Red Sings from Treetops: A Year in Colors (review)
In lieu of an abstract, here is a brief excerpt of the content:

Reviewed by
Sidman, Joyce. Red Sings from Treetops: A Year in Colors. illus. by Pamela Zagarenski. Houghton, 2009 [32p]. ISBN 978-0-547-01494-4 $16.00 Reviewed from galleys R* Gr. 3–5

It all begins in spring: “In SPRING,/Red sings/from treetops;/cheer-cheer-cheer,” as a cardinal chirps from a tree. The poetic trip through the year continues with one several-page poem per season, each poem exploring the seasonal palette in vivid free verse. Talented poet Sidman (author of Song of the Water Boatman, BCCB 7/05, etc.) fluidly moves from image to image, wittily personifying colors in their various [End Page 296] incarnations and cleverly contrasting their appearance in different seasons (in spring, “Green peeks from buds/trembles in the breeze”; in fall, “Green sighs with relief: I’ve ruled for so long./Time for Brown to take over”). Her explorations stretch beyond the classic to the clever (“Red squirms on the road/after rain”), additionally noting time-honored partnerships (the pansies’ purple and yellow, for instance) and cheerfully including that key autumn yellow, the returning school bus, in her catalogue of mostly nature-based color effects. A note describes Zagarenski’s artwork as “mixed media paintings on wood and computer illustration,” a summation that doesn’t do justice to the nimble figure creation, incorporated patterns, collage textures, and, appropriately, glowing hues. There’s a quirky exuberance to the style in general and to the harlequinesque figure who provides a focal point through all the spreads; the art is also magnificent at subtly partnering with the poetic themes and expanding them into visual motifs (the cardinal of spring’s red, for instance, is tucked into every subsequent illustration for an additional seek-and-find game). Though there’s a touch of O’Neill’s classic colorful Hailstones and Halibut Bones (BCCB 6/61) here, the book has a freshness and visual impact all its own, and it will inspire a rainbow of uses: language arts assignments, reading aloud or alone, or just poring over the pictures.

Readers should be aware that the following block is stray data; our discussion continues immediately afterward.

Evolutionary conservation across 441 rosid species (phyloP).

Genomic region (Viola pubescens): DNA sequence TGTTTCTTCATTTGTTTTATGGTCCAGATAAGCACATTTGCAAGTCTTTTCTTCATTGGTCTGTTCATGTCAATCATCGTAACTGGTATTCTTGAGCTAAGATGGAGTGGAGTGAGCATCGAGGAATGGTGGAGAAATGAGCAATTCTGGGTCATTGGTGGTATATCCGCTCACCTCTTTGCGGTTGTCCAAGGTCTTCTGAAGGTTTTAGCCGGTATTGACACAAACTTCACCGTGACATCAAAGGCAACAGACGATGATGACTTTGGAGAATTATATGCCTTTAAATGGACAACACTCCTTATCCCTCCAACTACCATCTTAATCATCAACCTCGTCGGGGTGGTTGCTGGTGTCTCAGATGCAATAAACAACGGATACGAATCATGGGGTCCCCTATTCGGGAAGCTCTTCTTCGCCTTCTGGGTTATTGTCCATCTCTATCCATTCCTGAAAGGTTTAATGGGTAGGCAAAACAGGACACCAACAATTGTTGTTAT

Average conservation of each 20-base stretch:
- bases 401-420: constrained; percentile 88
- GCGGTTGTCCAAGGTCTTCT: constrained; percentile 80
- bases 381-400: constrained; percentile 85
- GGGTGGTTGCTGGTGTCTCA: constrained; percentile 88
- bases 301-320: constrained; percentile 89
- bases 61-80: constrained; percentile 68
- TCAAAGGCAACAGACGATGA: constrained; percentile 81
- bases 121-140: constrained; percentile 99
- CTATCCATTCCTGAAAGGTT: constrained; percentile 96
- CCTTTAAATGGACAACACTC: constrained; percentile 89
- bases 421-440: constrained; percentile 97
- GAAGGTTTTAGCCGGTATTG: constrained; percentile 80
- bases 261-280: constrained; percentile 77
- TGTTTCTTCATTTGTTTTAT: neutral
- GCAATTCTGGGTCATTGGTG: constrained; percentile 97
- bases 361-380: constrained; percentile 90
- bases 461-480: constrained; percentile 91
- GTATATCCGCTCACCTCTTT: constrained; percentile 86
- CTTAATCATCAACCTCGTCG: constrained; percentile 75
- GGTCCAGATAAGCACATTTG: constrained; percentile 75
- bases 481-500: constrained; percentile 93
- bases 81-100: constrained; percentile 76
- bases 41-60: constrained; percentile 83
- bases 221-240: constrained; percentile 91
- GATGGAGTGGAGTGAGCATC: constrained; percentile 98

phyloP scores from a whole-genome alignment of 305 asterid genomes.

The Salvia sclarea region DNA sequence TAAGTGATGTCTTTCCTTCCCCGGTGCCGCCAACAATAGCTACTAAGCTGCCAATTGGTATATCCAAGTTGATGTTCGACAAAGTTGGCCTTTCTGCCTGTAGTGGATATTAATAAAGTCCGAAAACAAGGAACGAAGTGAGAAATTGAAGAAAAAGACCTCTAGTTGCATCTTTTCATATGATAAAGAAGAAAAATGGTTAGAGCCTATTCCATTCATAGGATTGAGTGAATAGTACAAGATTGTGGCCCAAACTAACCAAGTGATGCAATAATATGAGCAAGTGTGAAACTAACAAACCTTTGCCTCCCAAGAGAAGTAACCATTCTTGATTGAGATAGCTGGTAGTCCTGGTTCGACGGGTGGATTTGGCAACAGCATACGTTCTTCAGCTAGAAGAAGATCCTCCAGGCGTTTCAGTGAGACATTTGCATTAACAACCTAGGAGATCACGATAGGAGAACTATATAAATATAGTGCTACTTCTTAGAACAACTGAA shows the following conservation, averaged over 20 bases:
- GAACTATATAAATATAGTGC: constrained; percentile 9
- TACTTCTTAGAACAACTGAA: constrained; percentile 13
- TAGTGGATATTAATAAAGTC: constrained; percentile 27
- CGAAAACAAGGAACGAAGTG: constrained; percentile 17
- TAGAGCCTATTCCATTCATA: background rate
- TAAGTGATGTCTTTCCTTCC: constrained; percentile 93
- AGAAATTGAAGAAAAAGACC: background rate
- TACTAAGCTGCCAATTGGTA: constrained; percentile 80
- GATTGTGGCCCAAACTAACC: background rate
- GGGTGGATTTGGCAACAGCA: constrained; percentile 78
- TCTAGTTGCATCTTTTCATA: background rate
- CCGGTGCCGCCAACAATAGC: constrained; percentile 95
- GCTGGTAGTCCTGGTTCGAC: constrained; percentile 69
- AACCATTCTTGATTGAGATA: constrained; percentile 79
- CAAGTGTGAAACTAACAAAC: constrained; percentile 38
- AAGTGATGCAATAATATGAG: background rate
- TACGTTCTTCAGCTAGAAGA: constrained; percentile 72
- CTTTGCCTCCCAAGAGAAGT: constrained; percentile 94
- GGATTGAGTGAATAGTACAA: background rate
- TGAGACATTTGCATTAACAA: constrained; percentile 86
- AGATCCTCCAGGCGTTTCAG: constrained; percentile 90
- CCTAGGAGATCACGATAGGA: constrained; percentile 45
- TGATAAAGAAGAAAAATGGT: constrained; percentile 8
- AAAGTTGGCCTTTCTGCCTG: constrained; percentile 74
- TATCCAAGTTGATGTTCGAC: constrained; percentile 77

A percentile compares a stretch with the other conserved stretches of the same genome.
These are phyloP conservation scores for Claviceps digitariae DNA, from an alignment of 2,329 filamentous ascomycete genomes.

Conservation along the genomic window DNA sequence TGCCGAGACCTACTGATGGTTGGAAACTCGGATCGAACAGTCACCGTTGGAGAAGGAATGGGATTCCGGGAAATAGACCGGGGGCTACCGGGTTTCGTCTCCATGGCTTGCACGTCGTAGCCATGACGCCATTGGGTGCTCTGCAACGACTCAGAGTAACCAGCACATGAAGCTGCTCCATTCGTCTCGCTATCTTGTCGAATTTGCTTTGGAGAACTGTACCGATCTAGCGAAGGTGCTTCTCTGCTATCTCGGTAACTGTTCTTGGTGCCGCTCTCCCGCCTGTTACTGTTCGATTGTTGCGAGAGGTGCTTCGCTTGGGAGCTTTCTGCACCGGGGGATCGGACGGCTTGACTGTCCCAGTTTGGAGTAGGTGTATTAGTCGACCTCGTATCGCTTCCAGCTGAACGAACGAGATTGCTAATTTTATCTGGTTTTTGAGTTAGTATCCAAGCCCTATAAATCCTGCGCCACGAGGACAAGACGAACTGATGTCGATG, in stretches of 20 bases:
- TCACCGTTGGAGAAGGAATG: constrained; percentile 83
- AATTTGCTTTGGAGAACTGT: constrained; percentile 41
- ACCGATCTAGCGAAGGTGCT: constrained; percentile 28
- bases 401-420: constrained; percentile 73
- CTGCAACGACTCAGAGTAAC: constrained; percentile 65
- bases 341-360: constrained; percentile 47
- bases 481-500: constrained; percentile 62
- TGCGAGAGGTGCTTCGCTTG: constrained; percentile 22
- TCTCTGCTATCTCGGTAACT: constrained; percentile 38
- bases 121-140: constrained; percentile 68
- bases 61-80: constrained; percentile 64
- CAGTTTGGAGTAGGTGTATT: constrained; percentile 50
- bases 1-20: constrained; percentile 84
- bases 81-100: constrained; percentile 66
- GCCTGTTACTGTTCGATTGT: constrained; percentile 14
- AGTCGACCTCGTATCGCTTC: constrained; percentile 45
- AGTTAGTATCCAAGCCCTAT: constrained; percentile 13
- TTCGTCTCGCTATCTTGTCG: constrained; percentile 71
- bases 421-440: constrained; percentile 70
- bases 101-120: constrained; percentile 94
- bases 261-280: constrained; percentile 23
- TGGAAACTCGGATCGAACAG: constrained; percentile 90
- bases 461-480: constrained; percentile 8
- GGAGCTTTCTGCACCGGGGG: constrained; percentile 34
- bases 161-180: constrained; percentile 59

...